Comments for Coro Japan signed seed bead multi strand necklace with hang tag

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Coro & the Bead Connection
by: Anonymous

"New fashion trends in jewelry, in the 1960s, included beads. Although Coro jewelry was still well represented in stores and purchased by many women who liked it, the company was heavily invested in stampings, castings, rhinestones and accompanying components, thus not ready for a switch to beads.

Coro imported bead jewelry from other countries to compete but the U.S. casting manufacturing production suffered as a result. By the early 1970s Coro had lost its market dominance to bead fashions and to other competition such as Monet, a company that had the world market cornered on "tailored jewelry" i.e. plain gold (look) styles without stones, suitable for every day and business wear. In the 1970s, competition from the Asian countries Japan, Hong Kong, Taiwan, cut deeply into Coro market share."


It seems quite possible, in view of the above information that in an attempt to shore-up market share and the 60s trend in beaded jewelry fashions , CORO collaborated in some way, with Japan. Be great though to find a definitive answer to this one.

A History of Coro can be found at the following link:

http://www.jewelcollect.org/about/a010502a.htm


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BEAD DESCRIPTION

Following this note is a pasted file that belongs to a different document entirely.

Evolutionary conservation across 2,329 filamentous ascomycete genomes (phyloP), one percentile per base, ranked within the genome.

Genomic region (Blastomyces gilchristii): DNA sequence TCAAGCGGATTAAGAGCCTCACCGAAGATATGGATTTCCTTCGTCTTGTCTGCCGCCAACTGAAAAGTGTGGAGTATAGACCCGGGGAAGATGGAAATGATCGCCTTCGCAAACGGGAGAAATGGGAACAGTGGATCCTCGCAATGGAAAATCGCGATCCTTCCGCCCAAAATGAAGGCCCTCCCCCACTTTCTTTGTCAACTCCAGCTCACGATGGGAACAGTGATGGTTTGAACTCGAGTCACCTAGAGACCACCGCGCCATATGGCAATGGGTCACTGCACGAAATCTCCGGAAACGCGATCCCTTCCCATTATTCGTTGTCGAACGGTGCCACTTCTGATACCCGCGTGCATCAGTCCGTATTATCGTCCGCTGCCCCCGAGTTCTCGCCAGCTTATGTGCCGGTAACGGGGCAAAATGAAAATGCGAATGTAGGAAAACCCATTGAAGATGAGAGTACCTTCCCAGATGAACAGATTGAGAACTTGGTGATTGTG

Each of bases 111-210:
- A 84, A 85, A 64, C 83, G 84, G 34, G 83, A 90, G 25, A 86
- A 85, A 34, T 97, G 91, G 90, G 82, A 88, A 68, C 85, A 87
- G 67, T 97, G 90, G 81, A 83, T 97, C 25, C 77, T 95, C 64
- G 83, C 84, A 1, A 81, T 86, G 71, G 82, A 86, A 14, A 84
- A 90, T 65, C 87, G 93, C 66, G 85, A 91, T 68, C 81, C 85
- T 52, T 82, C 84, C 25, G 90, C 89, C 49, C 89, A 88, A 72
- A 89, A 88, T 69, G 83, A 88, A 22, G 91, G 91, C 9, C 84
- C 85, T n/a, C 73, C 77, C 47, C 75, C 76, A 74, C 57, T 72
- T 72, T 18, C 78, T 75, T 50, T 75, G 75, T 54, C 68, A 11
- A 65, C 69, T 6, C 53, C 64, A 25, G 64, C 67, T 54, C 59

by: Anonymous

Thank you both for your help. The beads are of nice quality, but not the consistency of glass. They are a mix of round, hex style seed beads. I would say they are a type of hard plastic, but not cheap. The necklace is primarily black, with an occasional clear or irredescent blue bead strung between the black beads. Hope this helps, and thanks again, Tammie

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Describe the beads
by: Beth

Tammie

what are the beads made from?

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Coro & Beads
by: Jean

Tamie, that's a good question! Seed beads and Japan do seem to fit together, but where do they fit in with the Coro story? I have one of their landmark Duette dress clips, that's mounted on a frame so that it can be worn individually or together as a single pin. However, I wasn't aware that Coro produced bead jewelry but as Coro, in their day, was one of the most prolific costume jewelry manufacturers, it wouldn't surprise me. I'll have to book mark this thread as I collect vintage jewelry and would also like to know the answer.

Good Luck!

from Jean


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